So I’m a PASS Leader now

A lot has changed since I took this subject three years ago.

iPhones got bigger, Android got prettier, Facebook got fancier (and slower, thanks to copious amounts of client-side scripting). My Macbook Air, which I used to write all those little blog entries, got stolen in the Central Lecture Block (CLB) building. Planes went tragically missing. Relationships started and ended. New buildings got built at UNSW. Haters hated, potatoes potated, and Taylor Swift became increasingly less country and more urban.

The lecturer-in-charge for INFS1602 changed to the brilliant Eric Lim (who is also my Honours supervisor). My old tutor is now a data analytics consultant.

Oh, and I became a PASS Leader:


With this change I feel the need to include this disclaimer:

This blog represents the personal views of a student who took INFS1602 three years ago, in Semester 1 of 2012. It does not represent the official views of the School of Information Systems, Technology & Management or the UNSW Business School. Where there is any doubt or contradiction, the authority of your Tutor and the Lecturer-in-Charge (LIC) take priority above any claims I may or may not make on this blog.

Have fun folks :)


One more dawn, one more day, one day more.

As of time of writing, we are twelve hours away from the final exam.

Using this blog to study has been a great, insightful experience. I started with the premise that information is not like a traditional resource; its value is not in scarcity but in transfer (cf. Week 1). This is true of the knowledge that I have gained from INFS1602. In this quasi-gift economy of undergraduate studies, there is zero marginal cost – making notes for myself would have been even more effortful, and I wouldn’t have the chance to try to help anyone else (cf. Week 2). My blog as an enterprise has been extremely low-maintenance; as a ‘pure play’ project, there have been very few key resources that I’ve had to acquire (cf. Week 3). Such is the wonder of Web 2.0 and social media, whereby any cramming student can set up a blog in a matter of minutes and gain 431 views in less than a week by linking to his blog on his Facebook (cf. Week 4).

What you see in that picture above was generated by using an intensive BI process that probably involved lots of data warehousing and ETL processes from its web server logs (cf. Weeks 5-7). Goodness knows how difficult that would have been in terms of system development and project management. I wonder if WordPress was built from a Waterfall approach, or a more modern approach such as iterative, RAD, JAD, or maybe even Agile? (cf. Weeks 8-9)

Sure, all this stuff is public on the web. But, where we have compromised confidentiality, we have increased integrity and availability. Security has improved in this form of studying (cf. Week 10). There are some social and ethical issues that may arise from my use of this blog; however, I believe that the many benefits outweigh the negligible costs and tolerable risks. I do, after all, try to use CC-licensed pictures to decorate blog posts (cf. Week 11).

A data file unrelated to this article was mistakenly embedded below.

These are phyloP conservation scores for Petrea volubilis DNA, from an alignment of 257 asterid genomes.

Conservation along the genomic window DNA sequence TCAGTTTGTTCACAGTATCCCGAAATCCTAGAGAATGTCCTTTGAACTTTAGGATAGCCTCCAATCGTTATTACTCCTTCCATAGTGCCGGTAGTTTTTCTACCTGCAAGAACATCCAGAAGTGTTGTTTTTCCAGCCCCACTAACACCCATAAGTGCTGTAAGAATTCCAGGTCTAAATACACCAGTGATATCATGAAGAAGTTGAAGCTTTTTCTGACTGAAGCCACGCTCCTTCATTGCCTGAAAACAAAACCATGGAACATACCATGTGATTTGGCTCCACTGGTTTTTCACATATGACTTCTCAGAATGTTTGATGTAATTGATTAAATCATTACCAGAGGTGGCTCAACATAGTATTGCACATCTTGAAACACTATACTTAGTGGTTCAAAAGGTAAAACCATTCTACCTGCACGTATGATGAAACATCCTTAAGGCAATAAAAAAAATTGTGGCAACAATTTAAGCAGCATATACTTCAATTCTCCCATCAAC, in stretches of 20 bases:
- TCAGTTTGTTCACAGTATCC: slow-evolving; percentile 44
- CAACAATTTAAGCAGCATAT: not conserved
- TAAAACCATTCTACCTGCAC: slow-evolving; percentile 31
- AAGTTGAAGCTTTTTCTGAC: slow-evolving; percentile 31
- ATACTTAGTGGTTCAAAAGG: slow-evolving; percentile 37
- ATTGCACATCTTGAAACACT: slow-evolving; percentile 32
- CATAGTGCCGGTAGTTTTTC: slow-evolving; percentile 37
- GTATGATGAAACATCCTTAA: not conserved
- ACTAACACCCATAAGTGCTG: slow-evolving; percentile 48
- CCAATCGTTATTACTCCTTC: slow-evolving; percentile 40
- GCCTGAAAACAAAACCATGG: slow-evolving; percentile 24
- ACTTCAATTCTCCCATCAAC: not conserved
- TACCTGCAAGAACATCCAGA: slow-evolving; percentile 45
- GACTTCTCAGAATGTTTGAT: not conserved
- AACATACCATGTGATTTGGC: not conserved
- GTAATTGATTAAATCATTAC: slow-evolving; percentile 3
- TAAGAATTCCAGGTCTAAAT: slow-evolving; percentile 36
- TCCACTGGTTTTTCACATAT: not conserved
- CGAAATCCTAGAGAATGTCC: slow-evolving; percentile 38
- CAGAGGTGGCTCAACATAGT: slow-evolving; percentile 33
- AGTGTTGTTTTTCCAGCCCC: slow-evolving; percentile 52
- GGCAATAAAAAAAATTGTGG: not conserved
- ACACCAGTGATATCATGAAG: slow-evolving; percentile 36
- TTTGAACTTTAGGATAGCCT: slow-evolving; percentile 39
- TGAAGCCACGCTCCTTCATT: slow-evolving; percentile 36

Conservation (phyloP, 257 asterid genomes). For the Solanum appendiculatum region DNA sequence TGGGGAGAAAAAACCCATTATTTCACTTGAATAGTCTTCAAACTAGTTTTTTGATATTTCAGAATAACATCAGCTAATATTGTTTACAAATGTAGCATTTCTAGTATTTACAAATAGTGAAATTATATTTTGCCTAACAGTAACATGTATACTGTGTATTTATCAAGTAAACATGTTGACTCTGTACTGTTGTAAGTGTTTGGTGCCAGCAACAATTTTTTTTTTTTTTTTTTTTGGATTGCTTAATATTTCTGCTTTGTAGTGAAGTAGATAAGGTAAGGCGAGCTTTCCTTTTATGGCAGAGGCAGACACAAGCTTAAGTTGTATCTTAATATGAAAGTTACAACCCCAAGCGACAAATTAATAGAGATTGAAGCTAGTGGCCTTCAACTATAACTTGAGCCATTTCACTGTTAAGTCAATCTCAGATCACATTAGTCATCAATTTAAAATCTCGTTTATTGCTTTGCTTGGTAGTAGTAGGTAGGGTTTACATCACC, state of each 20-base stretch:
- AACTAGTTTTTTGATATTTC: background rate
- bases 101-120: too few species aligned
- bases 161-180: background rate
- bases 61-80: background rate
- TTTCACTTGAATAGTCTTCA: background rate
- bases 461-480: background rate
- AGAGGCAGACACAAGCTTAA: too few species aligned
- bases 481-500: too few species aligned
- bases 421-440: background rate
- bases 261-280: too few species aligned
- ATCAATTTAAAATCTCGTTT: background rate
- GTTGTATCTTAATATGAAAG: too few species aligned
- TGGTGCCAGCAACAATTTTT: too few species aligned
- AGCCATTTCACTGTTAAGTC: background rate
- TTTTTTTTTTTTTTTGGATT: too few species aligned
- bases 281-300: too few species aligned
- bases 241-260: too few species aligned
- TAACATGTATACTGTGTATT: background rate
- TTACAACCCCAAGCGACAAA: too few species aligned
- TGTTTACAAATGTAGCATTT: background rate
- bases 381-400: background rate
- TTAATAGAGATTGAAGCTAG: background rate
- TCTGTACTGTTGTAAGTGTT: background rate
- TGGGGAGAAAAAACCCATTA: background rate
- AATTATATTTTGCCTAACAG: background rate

Whatever happens tomorrow morning, this has been a great run. I leave you with the words of the late Steve Jobs. If anyone understood how Business and Information Systems go together, he would have:

“You are already naked. There is no reason not to follow your heart … stay hungry, stay foolish.”

Let’s do this thing.

Peer Production in Practice

So, I discovered that the textbook cites Wikipedia:

This gave me an idea. Why not go straight to the source? Here’s a reading list for INFS1602 – the Wikipedia edition:

Week 1: Global Business

Week 2: Organisational Strategy

Week 3: e-Commerce

Week 4: Web 2.0

Week 5: Enterprise Systems

Week 6: Business Intelligence

Week 7: SCM & CRM

Week 8: System Development

Week 9: Project Management

Week 10: Security

Week 11: Social & Ethical Issues

Most of it corroborates with what the textbook and lecturers have said. Heck, some of the diagrams are exactly what we see in the lecture notes! Any differences should be resolved with your best judgement. Allons-y!

Lists that I should probably know

Rote learning has a bad reputation these days but it seems to be quite useful (if not essential) in this course.

Value Chain Model (5,4)

  • Primary Activities: Inbound, Ops, Sales, Servicing, Outbound
  • Support Activities: Admin, HR, Technology, Procurement

Five Forces (1,2,2)

  • Traditional: Existing Competitors
  • Bargaining Power: Customers and Suppliers
  • Potential: Threat of New Entrants & Substitute Products

Strategic Initiatives (1,3,3,1)

  • Cost Reduction
  • Good: New Products, Product Differentiation, Product Enhancement
  • Bad: Barriers to Entrants, High Switching Costs, Vendor Lock-in
  • Strategic Alliances

Osterwalder Business Model Canvas (1,3,3,2)

  • Value Proposition
  • Externally-facing: Customer Segments, Delivery Channels, Customer Relationship
  • Internally-facing: Key Resources, Key Activities, Key Partnerships
  • Income Statement: Cost Structure & Revenue Streams

Value and Revenue Models (3,3,2)

  • Facilitator: Brokerage, Infomediary, Community
  • Trader: Merchant, Manufacture Direct
  • Content provider: Advertising, Subscription

Topic Outlines Weeks 4-6 (3,3,3)

  • Web 2.0: Peer Production, Crowdsourcing, Open Innovation
  • ERP: Process Management, Value by Integration, Scripting by ERP
  • BI: Decision Theory, Data Warehousing, OLAP & Mining

SCM & CRM (2,3,3,3)

  • SCM purpose: Planning & Execution
  • SCM requirements: Visibility, Analytics, Communication
  • CRM purpose: widen, lengthen, deepen
  • CRM requirements: Operational, Analytical, Collaborative

Development Stages (3,2)

  • Simon Says: Intelligence (requirements), Design, Choice (implementation)
  • Follow-up: Testing (verification), Maintenance

Development Tools (3,2)

  • Approaches: Waterfall, Iterative, RAD/JAD/Agile
  • User Requirements: CSFs, Prototyping

Project Management (3,5)

  • Case: Faith, Fear, Facts
  • Dimensions: Scope, Time, Cost, Quality, Risk

Security (4,2,4,2,3)

  • Attacks: SQL injection, spoofing/phishing/pharming, (D)DoS, Botnets
  • Wi-Fi tricks: Sniffers, Evil Twins
  • Malware: Viruses, Worms, Trojans, Spyware
  • Technologies: SSL, Public/Private Key
  • Policies: AUP, DRP, BCP

Social & Ethical Issues (3,4,5)

  • Spheres of Impact: Ethical, Social, Legal
  • Dangerous Trends: Processing (Moore’s Law), Analysing, Storing & Retrieving (Storage Space), Transmitting & Receiving (Networking)
  • Issues: Privacy/Copyright, Usefulness/Reliability, Globalisation/Structural Change, Teamwork/Communication, Health/Safety

Week 11: Social & Ethical Issues

The final (content-wise) topic is here and Patrick is at the lecture podium. I have refused to call this topic “Ethical & Social Issues” as stipulated in the course outline, because old habits die hard. Social & Ethical Issues were one of the leitmotifs of HSC IPT. Here’s one I prepared earlier:

(Much earlier.)